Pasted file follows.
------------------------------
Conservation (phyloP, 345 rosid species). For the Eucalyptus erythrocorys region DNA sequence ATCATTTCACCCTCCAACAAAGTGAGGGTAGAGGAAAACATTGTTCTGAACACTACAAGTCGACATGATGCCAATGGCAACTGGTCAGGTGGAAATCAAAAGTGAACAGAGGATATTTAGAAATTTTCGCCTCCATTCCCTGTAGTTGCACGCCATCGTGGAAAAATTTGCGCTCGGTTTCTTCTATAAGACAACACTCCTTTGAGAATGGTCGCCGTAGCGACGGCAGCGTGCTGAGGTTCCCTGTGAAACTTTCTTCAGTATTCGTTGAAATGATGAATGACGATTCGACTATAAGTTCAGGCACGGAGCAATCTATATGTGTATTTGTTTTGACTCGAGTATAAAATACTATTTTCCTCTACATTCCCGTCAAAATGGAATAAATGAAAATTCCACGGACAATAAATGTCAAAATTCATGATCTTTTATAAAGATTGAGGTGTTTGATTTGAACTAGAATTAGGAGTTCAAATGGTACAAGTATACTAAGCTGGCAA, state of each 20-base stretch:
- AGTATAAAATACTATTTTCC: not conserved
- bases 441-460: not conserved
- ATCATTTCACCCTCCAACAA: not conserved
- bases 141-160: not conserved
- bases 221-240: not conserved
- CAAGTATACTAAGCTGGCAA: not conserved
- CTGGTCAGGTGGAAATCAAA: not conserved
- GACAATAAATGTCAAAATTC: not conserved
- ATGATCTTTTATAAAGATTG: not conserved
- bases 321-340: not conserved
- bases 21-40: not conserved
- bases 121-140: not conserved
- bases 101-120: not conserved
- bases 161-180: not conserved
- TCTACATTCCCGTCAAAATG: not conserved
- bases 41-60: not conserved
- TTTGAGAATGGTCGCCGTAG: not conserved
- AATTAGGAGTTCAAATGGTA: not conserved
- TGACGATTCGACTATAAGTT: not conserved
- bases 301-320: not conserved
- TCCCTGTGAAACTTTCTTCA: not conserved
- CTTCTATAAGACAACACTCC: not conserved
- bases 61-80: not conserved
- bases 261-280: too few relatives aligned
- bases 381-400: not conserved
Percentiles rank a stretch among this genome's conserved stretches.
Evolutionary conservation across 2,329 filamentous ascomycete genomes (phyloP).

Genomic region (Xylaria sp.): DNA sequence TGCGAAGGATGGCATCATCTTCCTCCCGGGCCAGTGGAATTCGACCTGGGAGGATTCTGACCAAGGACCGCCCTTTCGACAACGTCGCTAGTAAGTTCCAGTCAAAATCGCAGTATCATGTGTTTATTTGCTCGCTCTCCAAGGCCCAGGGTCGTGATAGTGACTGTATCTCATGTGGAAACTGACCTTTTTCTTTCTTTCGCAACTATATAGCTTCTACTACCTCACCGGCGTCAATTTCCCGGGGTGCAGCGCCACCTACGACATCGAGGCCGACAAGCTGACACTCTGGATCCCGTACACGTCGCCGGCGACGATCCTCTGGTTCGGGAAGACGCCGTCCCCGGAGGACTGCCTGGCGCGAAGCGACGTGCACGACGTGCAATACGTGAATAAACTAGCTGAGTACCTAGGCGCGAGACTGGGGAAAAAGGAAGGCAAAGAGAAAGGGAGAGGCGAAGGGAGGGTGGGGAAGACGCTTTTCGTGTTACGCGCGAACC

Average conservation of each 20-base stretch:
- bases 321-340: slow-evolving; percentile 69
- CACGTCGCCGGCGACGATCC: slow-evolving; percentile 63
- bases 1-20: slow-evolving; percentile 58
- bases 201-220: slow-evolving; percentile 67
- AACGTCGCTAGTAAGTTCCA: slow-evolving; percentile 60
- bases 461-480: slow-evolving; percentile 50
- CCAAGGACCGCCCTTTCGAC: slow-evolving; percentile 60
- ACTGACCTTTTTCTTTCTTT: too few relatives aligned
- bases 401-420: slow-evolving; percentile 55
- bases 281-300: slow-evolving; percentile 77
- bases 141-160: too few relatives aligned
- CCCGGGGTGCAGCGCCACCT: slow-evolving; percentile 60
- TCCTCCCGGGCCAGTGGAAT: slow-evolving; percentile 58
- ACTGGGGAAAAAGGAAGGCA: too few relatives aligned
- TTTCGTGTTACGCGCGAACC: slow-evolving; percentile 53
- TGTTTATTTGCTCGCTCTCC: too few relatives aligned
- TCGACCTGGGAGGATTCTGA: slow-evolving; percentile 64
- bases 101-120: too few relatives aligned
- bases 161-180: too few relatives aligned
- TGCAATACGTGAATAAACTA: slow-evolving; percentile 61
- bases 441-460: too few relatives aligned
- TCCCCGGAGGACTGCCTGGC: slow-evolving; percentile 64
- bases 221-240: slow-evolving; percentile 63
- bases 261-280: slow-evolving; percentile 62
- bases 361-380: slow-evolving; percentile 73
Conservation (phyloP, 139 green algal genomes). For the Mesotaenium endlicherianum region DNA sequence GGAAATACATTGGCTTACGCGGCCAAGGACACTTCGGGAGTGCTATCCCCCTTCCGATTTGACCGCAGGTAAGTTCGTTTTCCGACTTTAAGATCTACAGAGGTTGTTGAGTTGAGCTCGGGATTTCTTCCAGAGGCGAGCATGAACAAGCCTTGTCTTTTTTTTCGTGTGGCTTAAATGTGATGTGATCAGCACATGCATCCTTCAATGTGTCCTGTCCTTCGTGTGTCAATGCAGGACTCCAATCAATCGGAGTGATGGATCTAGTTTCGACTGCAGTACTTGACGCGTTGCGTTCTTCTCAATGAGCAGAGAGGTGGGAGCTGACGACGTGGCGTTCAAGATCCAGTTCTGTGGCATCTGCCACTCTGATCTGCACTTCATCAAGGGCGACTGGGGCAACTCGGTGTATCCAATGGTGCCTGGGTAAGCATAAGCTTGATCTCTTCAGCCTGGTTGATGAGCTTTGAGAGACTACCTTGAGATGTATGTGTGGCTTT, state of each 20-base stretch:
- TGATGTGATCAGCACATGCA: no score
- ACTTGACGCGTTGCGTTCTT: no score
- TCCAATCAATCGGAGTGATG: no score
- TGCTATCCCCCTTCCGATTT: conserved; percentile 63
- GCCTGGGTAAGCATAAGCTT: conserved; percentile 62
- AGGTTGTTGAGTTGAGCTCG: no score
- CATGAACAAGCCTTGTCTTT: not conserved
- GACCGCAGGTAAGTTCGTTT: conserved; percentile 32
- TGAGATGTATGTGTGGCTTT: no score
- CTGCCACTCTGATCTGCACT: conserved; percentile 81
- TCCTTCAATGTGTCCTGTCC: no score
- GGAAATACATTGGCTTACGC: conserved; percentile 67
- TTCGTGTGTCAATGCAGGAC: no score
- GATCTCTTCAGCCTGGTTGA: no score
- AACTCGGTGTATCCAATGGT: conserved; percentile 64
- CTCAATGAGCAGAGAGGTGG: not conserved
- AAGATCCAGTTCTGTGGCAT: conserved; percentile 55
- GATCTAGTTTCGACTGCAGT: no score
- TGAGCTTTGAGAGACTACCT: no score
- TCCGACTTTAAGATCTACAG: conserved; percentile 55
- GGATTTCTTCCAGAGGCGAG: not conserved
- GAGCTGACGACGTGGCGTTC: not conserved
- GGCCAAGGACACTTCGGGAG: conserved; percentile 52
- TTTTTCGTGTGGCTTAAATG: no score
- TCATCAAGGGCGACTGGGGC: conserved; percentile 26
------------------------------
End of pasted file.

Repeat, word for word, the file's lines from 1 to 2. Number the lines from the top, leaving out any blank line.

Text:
Conservation (phyloP, 345 rosid species). For the Eucalyptus erythrocorys region DNA sequence ATCATTTCACCCTCCAACAAAGTGAGGGTAGAGGAAAACATTGTTCTGAACACTACAAGTCGACATGATGCCAATGGCAACTGGTCAGGTGGAAATCAAAAGTGAACAGAGGATATTTAGAAATTTTCGCCTCCATTCCCTGTAGTTGCACGCCATCGTGGAAAAATTTGCGCTCGGTTTCTTCTATAAGACAACACTCCTTTGAGAATGGTCGCCGTAGCGACGGCAGCGTGCTGAGGTTCCCTGTGAAACTTTCTTCAGTATTCGTTGAAATGATGAATGACGATTCGACTATAAGTTCAGGCACGGAGCAATCTATATGTGTATTTGTTTTGACTCGAGTATAAAATACTATTTTCCTCTACATTCCCGTCAAAATGGAATAAATGAAAATTCCACGGACAATAAATGTCAAAATTCATGATCTTTTATAAAGATTGAGGTGTTTGATTTGAACTAGAATTAGGAGTTCAAATGGTACAAGTATACTAAGCTGGCAA, state of each 20-base stretch:
- AGTATAAAATACTATTTTCC: not conserved